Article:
Germany: just a gigawatt in the first half of 2014


The hoped-for recovery of Germany’s photovoltaic market has been dashed.

In June, just 7,078 new PV systems with a total capacity of 188.6 MW were registered with the Federal Network Agency – even less than had been built in January. According to the government regulator, the new installed PV capacity in the first half of the year will amount to about 1,015 MW.

Germany’s revamped Renewable Energy Act (EEG) goes into effect on Friday and it will bring some changes to PV feed-in tariffs as well as to market premium model payments.

Some media outlets had inaccurately reported rising remuneration rates in recent days, but the Federal Network Agency has now published the new rates: Beginning in August, PV rooftop systems up to 10 kW will receive €0.1275 per kilowatt hour. Rooftop systems up to 40 kW will receive €0.1240 per kilowatt hour while systems up to 500 kW will get €0.1109 per kilowatt hour. PV installations on non-residential buildings and ground-mounted systems up to 500 kW will be paid €0.0883 per kilowatt hour.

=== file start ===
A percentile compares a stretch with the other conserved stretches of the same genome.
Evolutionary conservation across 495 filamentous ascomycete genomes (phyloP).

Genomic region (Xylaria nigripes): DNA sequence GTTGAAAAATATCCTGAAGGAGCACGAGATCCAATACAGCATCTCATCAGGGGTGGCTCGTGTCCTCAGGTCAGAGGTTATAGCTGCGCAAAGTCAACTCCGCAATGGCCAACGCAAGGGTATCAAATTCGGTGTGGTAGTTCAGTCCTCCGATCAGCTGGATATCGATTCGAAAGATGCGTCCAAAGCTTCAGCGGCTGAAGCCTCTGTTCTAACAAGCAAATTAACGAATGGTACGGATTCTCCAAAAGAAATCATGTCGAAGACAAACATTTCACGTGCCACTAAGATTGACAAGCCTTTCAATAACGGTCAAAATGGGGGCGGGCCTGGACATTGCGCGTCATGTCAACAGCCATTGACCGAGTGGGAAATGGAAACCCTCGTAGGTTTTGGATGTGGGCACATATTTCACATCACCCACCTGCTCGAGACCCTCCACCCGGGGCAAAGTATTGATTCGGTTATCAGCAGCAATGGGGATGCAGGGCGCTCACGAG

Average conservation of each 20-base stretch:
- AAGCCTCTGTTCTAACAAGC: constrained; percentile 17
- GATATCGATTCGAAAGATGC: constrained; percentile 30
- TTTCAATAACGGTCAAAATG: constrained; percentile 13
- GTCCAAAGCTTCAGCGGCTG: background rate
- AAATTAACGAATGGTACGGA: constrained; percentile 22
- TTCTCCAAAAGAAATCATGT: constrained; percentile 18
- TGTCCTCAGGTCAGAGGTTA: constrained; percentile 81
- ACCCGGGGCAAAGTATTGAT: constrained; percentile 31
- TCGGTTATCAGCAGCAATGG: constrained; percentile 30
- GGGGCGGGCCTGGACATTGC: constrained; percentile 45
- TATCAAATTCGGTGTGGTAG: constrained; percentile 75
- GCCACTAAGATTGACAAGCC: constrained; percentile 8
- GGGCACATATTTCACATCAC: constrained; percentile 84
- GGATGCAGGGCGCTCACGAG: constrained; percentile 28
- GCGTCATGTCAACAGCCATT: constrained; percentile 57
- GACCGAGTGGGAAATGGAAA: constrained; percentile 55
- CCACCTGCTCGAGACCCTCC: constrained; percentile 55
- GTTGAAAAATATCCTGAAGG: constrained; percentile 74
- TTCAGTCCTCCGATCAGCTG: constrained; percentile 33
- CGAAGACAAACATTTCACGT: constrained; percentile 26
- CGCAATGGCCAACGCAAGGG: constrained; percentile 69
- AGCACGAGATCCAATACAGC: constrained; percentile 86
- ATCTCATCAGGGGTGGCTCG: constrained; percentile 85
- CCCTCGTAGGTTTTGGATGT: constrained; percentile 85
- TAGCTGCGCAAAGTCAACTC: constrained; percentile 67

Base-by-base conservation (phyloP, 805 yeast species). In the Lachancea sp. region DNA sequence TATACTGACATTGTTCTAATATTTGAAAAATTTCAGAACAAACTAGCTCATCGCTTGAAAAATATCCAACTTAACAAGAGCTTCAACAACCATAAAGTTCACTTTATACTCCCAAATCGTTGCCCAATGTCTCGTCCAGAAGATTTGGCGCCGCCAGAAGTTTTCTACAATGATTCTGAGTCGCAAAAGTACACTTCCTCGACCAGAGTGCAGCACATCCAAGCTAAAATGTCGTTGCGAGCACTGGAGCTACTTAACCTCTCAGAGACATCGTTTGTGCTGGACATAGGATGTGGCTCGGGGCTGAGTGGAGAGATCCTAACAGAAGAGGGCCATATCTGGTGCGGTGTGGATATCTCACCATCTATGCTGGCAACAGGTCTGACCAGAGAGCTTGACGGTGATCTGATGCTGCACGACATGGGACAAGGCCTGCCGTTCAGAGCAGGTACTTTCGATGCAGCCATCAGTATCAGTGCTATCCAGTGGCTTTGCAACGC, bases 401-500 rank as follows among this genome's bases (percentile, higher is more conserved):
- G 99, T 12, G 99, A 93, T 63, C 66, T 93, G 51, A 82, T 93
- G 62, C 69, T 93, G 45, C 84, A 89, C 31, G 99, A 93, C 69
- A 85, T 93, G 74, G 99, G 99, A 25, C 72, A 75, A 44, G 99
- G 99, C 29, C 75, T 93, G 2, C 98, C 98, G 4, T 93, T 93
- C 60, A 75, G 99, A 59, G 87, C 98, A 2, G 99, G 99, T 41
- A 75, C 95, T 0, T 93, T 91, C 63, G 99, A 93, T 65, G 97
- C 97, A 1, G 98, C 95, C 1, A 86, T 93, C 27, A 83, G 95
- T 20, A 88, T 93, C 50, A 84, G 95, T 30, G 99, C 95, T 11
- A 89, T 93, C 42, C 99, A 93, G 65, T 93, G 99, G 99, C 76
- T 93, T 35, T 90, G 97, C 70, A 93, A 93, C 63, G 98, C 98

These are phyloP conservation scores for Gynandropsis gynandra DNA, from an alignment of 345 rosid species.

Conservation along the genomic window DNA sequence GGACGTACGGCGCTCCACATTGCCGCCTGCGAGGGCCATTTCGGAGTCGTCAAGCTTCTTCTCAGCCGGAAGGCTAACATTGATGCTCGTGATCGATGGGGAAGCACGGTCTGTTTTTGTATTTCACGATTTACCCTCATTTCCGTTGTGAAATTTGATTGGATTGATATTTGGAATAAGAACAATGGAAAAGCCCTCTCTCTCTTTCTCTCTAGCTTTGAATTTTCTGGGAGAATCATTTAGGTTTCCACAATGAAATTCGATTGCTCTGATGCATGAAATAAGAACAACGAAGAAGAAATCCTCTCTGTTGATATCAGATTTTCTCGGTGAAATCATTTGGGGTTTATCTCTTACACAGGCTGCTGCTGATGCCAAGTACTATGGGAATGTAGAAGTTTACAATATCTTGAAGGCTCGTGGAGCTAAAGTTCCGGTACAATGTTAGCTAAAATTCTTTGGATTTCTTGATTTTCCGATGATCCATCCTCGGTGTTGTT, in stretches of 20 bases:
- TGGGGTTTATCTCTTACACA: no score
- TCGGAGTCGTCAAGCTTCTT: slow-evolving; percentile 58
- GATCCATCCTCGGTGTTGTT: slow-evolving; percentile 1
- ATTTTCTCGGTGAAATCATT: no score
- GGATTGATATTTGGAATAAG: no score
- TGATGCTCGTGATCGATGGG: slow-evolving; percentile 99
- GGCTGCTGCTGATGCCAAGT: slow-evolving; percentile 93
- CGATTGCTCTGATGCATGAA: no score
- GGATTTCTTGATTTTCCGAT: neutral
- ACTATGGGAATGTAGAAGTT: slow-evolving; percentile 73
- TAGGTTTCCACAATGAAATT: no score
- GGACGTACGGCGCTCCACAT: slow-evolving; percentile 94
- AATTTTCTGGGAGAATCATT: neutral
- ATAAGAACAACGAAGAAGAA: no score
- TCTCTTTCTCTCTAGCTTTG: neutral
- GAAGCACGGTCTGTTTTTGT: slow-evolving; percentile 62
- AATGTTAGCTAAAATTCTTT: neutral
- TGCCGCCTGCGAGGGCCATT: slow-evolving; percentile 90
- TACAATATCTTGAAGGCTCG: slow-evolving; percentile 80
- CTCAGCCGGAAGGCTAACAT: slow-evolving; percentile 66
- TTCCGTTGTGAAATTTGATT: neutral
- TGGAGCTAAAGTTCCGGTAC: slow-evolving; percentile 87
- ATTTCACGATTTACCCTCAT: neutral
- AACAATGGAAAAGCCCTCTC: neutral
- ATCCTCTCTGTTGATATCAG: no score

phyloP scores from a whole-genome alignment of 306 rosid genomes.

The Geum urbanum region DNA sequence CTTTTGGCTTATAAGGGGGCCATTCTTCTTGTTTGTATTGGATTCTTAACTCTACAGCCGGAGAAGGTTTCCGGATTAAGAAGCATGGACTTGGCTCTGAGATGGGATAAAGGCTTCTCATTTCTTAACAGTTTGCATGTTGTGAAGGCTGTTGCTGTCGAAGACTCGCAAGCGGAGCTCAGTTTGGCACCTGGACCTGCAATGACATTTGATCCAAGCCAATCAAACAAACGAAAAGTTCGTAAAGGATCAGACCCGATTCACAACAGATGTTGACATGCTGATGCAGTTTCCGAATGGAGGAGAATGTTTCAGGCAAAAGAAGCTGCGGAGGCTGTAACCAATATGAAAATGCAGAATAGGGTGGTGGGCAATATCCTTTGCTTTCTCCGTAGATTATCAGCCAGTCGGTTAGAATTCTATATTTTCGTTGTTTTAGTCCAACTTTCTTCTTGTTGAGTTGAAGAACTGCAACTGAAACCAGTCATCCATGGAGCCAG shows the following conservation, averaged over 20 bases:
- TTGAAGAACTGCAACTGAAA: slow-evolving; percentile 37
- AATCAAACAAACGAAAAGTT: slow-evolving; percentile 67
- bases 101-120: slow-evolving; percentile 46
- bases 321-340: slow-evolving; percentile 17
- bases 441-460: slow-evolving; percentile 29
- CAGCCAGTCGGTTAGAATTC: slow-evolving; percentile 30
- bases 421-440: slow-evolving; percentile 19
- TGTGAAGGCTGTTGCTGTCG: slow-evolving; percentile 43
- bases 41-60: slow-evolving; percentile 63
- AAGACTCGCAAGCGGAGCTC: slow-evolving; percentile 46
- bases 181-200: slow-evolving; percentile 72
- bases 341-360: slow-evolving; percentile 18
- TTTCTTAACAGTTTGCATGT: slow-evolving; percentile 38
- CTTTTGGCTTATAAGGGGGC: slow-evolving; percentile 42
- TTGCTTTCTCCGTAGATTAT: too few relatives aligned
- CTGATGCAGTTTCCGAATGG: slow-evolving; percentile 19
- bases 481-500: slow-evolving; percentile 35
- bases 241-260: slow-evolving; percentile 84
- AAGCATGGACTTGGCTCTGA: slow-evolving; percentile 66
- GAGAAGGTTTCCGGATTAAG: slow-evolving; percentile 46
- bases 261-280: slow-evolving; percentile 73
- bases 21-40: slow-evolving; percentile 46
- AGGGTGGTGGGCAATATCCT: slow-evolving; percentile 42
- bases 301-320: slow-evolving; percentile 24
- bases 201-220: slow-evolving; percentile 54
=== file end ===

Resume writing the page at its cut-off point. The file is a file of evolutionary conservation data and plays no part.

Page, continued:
The PV feed-in tariffs will then be reduced by a further 0.5% following adjustment for the monthly degression level in September to between €0.0879 and €0.1269 per kilowatt hour. The EEG has reduced the level of degression from 1% to 0.5%. The target range for new annual installations has nevertheless likewise been reduced from 2.5 to 3.5 GW to the 2.4 and 2.6 GW.

Direct marketing for all PV installations with a capacity of more than 500 kW will be mandatory as of August but also available to operators of smaller systems. According to the Federal Network Agency, direct marketing rates for rooftop systems up to 10 kW will be €0.1315 per kilowatt hour and €0.1280 per kilowatt hour for systems up to 40 kW. Rooftop systems between 40 kW and 1 MW will receive €0.1149 per kilowatt hour while ground-mounted systems up to 10 MW will receive €0.0923 per kilowatt hour. The market premium model’s revenue cap will also be lowered by 0.5% in September.

Translated by Edgar Meza